The poorest pupils in the UK could receive free tampons and sanitary towels at school, according to the Education Secretary, who revealed she is considering the measure. At present, many students are forced to miss school because they can’t afford sanitary products, a problem known as “period poverty”.
The charity Freedom4Girls, which provides sanitary products for women in Kenya, recently appealed for further research into the issue in the UK. It said it had been contacted by a school in Leeds which was concerned about some teenage girls’ poor attendance during their periods, because they couldn’t afford sanitary products.
At the time of writing, more than 44,000 people have signed a change.org petition showing support for the #PeriodPotential campaign, which is calling on Education Secretary Justine Greening to force schools across the UK to provide free sanitary products.
When asked in Parliament whether she would ensure that recipients of free school meals, the lowest income students, would receive free sanitary products, Greening said she would “look carefully” at the proposal, The Independent reported.
"It's deeply shocking in the 21st century that girls, including in Leeds, are not going to school because they can't afford sanitary products," said Greg Mulholland, MP for Leeds North West, during education questions in the House of Commons yesterday, reported the Times Education Supplement.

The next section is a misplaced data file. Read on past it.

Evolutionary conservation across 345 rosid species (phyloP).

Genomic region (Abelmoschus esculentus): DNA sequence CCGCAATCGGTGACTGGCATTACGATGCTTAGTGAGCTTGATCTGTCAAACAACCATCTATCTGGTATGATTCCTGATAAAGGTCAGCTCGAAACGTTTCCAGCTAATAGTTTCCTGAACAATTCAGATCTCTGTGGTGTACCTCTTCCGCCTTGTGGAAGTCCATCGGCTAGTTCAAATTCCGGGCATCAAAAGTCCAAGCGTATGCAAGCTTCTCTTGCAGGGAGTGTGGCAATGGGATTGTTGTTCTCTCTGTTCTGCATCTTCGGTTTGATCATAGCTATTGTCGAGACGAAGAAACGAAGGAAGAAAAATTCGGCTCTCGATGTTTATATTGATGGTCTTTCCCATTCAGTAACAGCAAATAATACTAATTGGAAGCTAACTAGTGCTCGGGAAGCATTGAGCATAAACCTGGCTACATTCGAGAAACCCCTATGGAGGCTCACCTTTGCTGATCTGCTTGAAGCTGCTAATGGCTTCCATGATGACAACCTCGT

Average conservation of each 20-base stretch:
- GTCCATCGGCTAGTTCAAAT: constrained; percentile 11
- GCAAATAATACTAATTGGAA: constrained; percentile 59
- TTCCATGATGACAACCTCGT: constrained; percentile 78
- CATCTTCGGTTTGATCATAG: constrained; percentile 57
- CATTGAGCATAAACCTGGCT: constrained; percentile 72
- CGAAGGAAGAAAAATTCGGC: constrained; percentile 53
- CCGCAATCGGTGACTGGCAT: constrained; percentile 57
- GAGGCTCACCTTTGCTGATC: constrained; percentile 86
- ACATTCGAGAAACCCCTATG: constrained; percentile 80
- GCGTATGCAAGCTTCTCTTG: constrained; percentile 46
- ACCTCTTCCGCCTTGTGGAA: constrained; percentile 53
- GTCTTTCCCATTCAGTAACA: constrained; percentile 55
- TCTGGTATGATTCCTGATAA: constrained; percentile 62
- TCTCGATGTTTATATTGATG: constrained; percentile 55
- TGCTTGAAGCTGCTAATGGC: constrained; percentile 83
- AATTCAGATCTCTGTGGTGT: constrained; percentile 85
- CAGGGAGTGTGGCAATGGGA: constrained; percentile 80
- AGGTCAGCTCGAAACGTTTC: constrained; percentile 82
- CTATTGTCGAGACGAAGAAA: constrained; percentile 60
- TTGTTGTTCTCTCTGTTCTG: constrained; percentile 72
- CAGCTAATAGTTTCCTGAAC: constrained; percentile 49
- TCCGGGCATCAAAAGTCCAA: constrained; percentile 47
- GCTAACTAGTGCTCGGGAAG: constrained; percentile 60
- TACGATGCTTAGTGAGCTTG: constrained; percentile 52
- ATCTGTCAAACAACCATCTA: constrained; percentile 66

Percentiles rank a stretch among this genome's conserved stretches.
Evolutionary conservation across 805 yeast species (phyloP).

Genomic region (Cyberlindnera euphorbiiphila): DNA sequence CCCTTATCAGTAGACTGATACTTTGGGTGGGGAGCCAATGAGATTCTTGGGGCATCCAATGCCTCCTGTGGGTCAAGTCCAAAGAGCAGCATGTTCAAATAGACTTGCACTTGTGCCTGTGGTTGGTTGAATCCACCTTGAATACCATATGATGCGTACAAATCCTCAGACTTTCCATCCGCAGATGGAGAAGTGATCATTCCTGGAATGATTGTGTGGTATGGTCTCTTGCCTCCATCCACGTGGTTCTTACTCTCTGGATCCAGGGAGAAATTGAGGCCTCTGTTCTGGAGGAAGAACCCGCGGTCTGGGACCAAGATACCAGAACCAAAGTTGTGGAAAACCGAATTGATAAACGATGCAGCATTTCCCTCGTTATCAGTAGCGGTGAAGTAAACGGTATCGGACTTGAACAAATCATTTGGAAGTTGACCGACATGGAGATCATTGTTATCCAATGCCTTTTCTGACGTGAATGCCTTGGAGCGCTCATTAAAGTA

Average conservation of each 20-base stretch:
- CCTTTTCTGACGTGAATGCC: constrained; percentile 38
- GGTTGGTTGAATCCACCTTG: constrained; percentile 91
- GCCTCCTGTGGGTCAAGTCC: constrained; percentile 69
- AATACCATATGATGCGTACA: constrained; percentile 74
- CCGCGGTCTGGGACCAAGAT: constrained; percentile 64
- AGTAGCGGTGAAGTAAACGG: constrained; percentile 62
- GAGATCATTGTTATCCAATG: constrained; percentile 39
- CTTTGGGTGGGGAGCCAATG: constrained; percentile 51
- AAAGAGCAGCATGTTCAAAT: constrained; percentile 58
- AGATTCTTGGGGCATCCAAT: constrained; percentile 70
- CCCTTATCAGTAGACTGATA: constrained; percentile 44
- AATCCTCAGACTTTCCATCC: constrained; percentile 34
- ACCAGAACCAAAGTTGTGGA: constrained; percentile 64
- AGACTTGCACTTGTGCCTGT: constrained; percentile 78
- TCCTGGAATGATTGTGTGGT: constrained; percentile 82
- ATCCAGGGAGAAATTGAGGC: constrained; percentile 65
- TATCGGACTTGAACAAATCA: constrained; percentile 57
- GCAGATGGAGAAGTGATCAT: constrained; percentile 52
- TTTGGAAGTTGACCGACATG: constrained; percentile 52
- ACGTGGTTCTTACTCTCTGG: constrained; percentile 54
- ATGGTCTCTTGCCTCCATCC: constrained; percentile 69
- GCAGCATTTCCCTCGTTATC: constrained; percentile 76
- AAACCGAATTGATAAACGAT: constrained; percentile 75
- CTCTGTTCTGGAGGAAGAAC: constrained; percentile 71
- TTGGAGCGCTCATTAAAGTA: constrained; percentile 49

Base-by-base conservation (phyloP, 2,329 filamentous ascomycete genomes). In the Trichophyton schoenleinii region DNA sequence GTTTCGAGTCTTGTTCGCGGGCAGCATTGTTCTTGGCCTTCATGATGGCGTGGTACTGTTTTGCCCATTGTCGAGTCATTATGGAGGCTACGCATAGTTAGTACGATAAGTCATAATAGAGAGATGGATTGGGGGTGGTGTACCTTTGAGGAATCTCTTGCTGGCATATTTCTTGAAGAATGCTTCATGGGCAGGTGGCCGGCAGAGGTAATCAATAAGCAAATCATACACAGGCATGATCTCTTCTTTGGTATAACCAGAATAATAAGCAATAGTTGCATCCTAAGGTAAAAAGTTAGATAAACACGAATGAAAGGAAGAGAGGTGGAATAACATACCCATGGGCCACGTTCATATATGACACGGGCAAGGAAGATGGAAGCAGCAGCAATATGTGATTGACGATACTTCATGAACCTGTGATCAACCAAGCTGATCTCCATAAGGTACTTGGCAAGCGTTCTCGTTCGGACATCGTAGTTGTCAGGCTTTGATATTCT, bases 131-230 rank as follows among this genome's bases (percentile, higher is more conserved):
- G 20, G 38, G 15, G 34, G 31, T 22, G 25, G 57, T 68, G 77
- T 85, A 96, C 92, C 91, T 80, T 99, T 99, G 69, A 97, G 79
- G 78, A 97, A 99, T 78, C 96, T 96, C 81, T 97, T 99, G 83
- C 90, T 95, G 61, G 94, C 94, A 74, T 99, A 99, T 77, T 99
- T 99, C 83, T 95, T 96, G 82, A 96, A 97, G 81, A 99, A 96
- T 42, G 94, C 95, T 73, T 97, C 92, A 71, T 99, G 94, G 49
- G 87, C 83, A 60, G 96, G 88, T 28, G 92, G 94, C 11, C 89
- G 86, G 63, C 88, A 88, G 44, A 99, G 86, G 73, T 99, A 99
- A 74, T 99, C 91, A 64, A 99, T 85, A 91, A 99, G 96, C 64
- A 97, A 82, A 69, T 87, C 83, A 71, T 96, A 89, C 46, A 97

To which Greening replied: “I think you have raised an important issue and it's one that I will look at carefully and write to you about.”
It follows the recent announcement by Monica Lennon, Scottish Labour’s inequalities spokeswoman, that she hopes to make it law in Scotland to require schools to provide free sanitary products to students and staff.
One teenager, who started her period when she was 11, told BBC Radio Leeds she “wrapped a sock around” her underwear to stop the bleeding because she “didn't want to get shouted at”. She continued: “And I wrapped a whole tissue roll around my underwear, just to keep my underwear dry until I got home. I once Sellotaped tissue to my underwear. I didn't know what else to do.”
She kept it secret until she was 14, when she decided to start asking for help. “I didn't get any money because my mum was a single parent and she had five mouths to feed, so there wasn't much leftover money in the pot to be giving to us."